Tomorrow there are several events that have been integrated into the single date of the second day of February for this particular calendar year (a.k.a. 02-02-2020). First, Super Bowl LIV (check my previous post for a list of tempting snack suggestions), usually scheduled for the first Sunday of February. Secondly, Groundhog Day, celebrated mostly in Canada and the US, in which different beasts (mostly groundhogs, hence the name, but also including badgers, and even a coati) predict how many more weeks are left before the arrival of spring weather. Thirdly, Candlemas, a day of purification and – in some Christian calendars – The presentation of the Lord at the Temple, which in Mexico is observed by a service, followed by a meal with tamales, atole, and other corn items. This has roots in ancient pre-Hispanic rituals of corn offerings for the new growing season, and, as I have mentioned before, the lengthening of daylight periods this time of year always gets me (and many gardeners) in the mood for planning the next season’s crops.
This is a fable of what not to do when choosing seed for planting:
1) Impulse shopping – Last year, I mentioned seeing cobs of dried purple corn in a Hispanic grocer in Toronto:
Automatically assuming that they were Mexican, I bought some, thinking that I could either cook them, Mexican style, by hydrating with a calcium hydroxide solution, or plant them and grow fresh purple corn on the cob to eat boiled or roasted. In that post, I said I would devote some time to follow up on this story.
2) Lack of research on new products – It turned out I could not find food-grade calcium hydroxide in any reasonably small size (1 kg on Amazon was just too much and too expensive for just that small batch of dry corn.) So, since it was already spring time, I decided to drop the idea of cooking it from dry, but not to renege on planting.
3) Grouping with other seed without checking compatibility – Since it had been four years since the previous corn crop in my garden rotation, I used the same patch where I grew my Three Sisters garden in 2015, this time adding tatume summer squash, and pole beans (corn, squash and beans are the three sister crops) to my purple corn seed. I sowed in mid-June when the weather was warm enough for these crops, and back in July, I included a photo of this second Three Sisters patch, in an update of My Backyard Milpa:
The corn seemed to be growing very slowly, compared to the strong pole bean stalks and large squash leaves. It all really went downhill for the corn from there. By early November, I had harvested most of the beans, both green and dried, and the tatume vines had produced fruit and were dying, but the corn stalks had just developed their tassels (full of pollen), and purple cobs were finally growing, but were tiny (see also close up at the top of this post):
Lesson to be learned: Just because corn/squash/bean is the Three Sister team, it does not mean all combinations will grow harmoniously.
4) Sowing seed not suited for local growing season length – Cold weather was coming quickly, so I was not sure if the cobs would have time to mature before the first frosts. Finally, a week later, I had a family emergency and was away for three weeks; needless to say, by the time I came back there had been a couple of snowfalls and hard frosts, and the wild fauna had taken care of all the cobs, so I am not even sure if they had developed any further. I finally sat down and searched for growing conditions for this variety of corn; it appears like these purple corn stalks can grow up to 4 m. in height, taking between 120 and 150 days (up to five months!) to maturity. No wonder they were taking so long to grow.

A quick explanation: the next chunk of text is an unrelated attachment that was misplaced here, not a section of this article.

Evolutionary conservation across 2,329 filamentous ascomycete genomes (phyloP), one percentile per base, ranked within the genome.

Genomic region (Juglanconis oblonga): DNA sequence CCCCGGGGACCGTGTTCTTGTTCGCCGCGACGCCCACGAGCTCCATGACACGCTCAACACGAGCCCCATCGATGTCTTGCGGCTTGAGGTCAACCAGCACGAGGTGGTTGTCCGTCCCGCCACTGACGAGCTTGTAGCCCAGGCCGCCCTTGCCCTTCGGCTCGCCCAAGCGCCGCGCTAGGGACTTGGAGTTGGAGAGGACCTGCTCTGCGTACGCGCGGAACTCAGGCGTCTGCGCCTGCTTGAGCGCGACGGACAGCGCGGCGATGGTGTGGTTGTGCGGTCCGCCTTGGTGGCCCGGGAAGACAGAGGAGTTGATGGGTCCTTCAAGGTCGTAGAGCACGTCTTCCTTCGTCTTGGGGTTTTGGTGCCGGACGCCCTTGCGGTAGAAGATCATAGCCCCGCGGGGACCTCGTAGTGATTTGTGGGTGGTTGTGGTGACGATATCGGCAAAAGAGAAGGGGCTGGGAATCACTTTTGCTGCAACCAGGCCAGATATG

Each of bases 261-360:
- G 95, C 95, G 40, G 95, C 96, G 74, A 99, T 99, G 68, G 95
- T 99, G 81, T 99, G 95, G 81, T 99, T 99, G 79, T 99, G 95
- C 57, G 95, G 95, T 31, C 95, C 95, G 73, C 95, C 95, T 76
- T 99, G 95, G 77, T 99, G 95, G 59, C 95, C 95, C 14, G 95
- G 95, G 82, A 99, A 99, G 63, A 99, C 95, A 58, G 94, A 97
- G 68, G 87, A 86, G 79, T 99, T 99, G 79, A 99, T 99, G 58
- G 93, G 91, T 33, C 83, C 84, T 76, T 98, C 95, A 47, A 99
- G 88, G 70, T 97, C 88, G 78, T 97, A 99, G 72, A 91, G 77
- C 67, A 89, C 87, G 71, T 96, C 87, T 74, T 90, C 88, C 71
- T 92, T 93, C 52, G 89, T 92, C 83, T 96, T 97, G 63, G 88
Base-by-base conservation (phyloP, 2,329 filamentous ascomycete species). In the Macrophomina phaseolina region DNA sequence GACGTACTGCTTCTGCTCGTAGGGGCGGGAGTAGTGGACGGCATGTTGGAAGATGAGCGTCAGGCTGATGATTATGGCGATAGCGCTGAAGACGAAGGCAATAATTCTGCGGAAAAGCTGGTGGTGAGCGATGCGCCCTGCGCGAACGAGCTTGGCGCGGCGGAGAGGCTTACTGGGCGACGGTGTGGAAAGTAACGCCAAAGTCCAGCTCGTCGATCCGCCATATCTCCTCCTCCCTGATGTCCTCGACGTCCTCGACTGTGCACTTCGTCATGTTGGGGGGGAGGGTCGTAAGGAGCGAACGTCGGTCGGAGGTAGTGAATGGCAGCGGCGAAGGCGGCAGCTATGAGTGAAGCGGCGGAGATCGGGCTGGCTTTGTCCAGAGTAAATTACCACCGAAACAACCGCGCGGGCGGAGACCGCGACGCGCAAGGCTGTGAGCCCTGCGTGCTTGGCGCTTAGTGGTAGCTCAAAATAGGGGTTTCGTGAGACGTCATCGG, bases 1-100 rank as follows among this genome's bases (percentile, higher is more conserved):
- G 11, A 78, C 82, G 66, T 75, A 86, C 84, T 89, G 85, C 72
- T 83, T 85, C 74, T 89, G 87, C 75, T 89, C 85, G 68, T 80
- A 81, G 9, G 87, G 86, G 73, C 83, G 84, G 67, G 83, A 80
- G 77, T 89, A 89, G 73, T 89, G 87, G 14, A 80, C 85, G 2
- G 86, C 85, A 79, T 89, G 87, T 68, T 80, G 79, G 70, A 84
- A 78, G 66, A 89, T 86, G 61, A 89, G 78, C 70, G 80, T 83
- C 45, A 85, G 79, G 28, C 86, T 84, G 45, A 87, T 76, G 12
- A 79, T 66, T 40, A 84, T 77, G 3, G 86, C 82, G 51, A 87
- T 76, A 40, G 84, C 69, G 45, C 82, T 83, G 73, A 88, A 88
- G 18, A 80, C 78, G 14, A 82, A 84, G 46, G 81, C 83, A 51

5) Making assumptions about a crop – More over, I learned that this kind of corn is not even from Mexico, but from South America, particularly Peru, where the kernels are not eaten, but used to prepare a beverage called chicha morada.
This was looking like a complete defeat for my gardener/cook ego but, I had learned five valuable lessons on how to pick (or how not to pick, rather) seed before buying, and, since I had a bunch of dry kernels left, I decided to honour their origin and purpose, and make a batch of Peruvian chicha morada (click here for the recipe I followed). In a nutshell, with all quantities to taste: Boil corn kernels in lots of water for several hours (photo below, left); once the kernels have popped, remove from the pot (photo below, right):
Add pineapple and green apple chunks, cinnamon sticks, and cloves (photo below, left); bring back to boil and simmer for at least another half hour. Remove solids and sweeten with brown sugar (photo below, right):
Let cool completely, add some lime juice, and serve cold with ice cubes, apple chunks, and lime slices as garnish:
It reminded me a little of the also corn-based, Mexican beverage tejuino, which I prepared a few posts back.
Now, the recipe said to DISCARD the popped corn kernels! That seemed outrageously wasteful, so, instead, I tried them in a bowl of Mexican pozole (photo below, left), and a few “vasitos” (little cups) of esquites (click on highlighted text for my recipes):
Purple Mexican hominy soup and purple corn kernels with toppings; this worked out not too bad. I guess “All’s well that Ends Well.”